the decaying storefront evokes the suburbs I recall the pangs of spring magnolia trees still erupt in fleshy blooms purple wounds among long & spiky bones the greening of the year passes into the clouds skeletons rumble in a drawer with feathers & a honeycomb ghost until I throw it all away dust of marrow & pine sap eggshells years unspool widening the gap between us bicycle tracks snake through cement like casts of fossilized vertebrae gathering raindrops into mirrors for drowning swallows bound gagging they fade too the drums & the cages there was once a field on the way home where a barn rotted & rotted until the spine gave way & the roof fell—no I don’t have a photograph

Hydrothermal Vent

City street. The ocean bubbles through
a fissure in the tar. No one notices.

A woman leaps from a taxi—
a scribbled sheet, crumpled, falls from her lap
to the olive sea,
unfolding. On the corner

a hypnotic anesthetist grins over fistfuls of balloons.

Nine minutes later a paper child
climbs from the sea, up
through the road
& catches a trouser leg
to the taxi.

 

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Amee Nassrene Broumand is an Iranian-American poet from the Pacific Northwest. Nominated twice for a Pushcart Prize, her work has appeared in FIVE: 2:ONE, Sundog Lit, A-Minor Magazine, Empty Mirror, Menacing Hedge, Barren Magazine, Word Riot, & elsewhere. She served as the March 2018 Guest Editor for Burning House Press. Find her on Twitter @AmeeBroumand.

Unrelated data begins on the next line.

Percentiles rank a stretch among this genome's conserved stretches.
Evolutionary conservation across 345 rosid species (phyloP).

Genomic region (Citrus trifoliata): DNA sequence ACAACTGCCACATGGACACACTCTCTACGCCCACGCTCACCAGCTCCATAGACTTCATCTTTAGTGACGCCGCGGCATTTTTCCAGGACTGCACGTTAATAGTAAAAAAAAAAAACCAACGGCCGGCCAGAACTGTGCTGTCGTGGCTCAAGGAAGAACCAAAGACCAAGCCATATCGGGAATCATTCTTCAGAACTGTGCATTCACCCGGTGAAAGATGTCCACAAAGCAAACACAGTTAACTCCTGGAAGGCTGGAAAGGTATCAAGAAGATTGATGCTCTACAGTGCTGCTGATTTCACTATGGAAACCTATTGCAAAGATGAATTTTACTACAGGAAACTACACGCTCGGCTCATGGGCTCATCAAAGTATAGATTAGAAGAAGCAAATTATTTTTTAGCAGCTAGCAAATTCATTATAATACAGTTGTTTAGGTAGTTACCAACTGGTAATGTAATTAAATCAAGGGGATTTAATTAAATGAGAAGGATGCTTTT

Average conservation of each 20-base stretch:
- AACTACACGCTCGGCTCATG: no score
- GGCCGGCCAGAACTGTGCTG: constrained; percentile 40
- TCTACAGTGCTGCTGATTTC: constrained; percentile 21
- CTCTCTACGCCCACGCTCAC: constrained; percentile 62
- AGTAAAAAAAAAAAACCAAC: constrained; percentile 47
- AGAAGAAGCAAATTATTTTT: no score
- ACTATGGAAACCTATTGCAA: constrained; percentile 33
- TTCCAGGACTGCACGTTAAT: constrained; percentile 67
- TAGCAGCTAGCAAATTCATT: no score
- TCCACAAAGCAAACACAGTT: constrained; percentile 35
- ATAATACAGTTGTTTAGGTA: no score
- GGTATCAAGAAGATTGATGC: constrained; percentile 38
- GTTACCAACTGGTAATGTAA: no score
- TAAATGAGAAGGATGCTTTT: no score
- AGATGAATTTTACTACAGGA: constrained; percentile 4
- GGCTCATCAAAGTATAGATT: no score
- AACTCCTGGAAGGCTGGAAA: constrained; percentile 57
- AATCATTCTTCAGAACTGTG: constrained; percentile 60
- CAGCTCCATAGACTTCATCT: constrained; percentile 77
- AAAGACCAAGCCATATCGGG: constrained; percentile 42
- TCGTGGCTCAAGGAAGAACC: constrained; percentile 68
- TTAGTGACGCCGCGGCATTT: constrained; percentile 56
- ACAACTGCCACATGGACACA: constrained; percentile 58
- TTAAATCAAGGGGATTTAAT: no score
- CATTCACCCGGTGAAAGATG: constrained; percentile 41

Photo: José Martín Ramírez C

death valley – paul ilechko

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Clubfoot bravado
in seventies cheesecloth

he curses as the freighter
pulls away         his heavy

stare reflects a hatred
for all things golden

he lives for concrete
he lives for the hot

black ribbon beneath
a desert sun       a locked-in

world of tinted windshields
and leather plumage

rejoicing in the dialogue
between metal and stone

a voice that oscillates
across the valley

till twilight falls
and the new-found stars

weep again for the madness
of his remembering.